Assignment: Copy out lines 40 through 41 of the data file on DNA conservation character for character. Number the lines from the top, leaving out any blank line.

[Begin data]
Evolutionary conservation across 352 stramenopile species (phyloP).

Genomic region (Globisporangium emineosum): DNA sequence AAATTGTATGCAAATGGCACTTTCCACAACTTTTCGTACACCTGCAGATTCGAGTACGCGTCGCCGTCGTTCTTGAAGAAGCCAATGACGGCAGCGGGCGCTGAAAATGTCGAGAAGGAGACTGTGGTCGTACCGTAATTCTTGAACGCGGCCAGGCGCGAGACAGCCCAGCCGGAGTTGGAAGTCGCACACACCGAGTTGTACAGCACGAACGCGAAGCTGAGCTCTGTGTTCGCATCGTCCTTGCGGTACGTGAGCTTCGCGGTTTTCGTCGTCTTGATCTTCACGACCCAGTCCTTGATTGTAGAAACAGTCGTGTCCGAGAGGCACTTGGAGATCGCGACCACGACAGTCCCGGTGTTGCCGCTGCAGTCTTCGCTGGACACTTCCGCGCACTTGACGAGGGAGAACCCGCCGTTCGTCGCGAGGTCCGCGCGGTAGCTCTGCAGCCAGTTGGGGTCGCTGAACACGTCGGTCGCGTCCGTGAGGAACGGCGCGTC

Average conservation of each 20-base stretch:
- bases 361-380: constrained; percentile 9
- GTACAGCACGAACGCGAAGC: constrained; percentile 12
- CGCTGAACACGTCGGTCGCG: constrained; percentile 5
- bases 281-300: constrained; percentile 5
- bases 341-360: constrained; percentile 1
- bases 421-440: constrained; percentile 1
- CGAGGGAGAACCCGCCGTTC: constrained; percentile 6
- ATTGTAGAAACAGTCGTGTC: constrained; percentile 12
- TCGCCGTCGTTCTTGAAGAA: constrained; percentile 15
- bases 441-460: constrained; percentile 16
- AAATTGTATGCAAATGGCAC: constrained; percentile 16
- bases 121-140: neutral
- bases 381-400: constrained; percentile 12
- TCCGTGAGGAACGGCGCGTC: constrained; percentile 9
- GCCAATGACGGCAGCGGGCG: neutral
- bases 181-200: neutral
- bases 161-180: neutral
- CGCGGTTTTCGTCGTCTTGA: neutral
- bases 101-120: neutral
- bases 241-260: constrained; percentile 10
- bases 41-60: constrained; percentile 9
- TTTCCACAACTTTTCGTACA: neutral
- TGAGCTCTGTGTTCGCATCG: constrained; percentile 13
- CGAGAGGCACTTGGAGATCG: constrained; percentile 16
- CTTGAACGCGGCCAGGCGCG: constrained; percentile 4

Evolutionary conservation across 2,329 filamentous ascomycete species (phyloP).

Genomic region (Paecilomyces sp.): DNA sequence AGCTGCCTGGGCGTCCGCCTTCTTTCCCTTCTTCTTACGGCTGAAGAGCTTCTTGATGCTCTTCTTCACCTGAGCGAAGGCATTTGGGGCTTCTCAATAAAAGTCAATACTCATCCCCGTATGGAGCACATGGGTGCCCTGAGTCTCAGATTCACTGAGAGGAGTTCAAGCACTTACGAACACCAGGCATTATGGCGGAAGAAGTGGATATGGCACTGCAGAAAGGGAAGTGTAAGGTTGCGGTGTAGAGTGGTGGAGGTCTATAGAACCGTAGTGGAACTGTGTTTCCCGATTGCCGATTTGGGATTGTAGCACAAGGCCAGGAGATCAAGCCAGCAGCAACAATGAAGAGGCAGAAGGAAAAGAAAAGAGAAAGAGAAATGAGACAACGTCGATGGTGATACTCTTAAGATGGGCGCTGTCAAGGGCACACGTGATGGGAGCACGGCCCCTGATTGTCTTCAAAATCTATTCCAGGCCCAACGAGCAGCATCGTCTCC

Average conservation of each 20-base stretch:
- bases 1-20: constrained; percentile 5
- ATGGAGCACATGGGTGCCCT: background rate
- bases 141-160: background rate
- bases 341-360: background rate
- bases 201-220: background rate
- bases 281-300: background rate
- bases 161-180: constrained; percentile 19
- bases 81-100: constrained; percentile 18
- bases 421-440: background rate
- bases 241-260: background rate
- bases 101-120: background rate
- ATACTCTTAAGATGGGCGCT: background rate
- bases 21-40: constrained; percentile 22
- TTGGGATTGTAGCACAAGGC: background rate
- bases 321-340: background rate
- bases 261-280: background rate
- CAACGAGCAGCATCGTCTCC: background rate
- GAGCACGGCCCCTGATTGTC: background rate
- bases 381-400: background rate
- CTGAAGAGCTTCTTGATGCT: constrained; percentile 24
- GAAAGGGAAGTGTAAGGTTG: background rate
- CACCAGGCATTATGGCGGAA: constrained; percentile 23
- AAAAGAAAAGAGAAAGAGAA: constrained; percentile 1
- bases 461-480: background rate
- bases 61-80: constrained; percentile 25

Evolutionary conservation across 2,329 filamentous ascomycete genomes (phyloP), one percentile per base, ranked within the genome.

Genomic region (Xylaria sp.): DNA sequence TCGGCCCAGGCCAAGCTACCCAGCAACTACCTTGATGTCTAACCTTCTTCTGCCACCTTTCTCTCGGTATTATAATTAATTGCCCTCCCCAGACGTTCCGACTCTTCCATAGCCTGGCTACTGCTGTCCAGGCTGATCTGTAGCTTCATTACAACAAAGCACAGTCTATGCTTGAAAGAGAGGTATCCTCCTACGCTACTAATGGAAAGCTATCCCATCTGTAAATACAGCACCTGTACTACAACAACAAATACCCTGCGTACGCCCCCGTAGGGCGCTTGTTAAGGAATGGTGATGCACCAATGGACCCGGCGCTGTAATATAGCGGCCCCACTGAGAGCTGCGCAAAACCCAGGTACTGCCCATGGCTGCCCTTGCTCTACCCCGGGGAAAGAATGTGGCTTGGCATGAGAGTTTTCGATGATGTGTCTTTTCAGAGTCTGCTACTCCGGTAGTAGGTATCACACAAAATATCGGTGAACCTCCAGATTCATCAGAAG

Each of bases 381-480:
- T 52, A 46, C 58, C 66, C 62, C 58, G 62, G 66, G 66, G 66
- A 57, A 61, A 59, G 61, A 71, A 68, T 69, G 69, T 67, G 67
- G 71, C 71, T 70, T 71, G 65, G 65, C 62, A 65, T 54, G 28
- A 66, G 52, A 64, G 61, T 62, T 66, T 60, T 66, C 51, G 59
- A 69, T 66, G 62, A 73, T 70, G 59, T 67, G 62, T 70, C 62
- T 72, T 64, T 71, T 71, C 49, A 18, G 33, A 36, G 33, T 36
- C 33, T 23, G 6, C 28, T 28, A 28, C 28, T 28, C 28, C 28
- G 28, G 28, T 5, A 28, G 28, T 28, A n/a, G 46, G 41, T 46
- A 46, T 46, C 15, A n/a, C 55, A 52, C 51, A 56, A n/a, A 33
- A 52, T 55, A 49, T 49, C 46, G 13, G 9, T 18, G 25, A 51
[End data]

- bases 421-440: background rate
- bases 241-260: background rate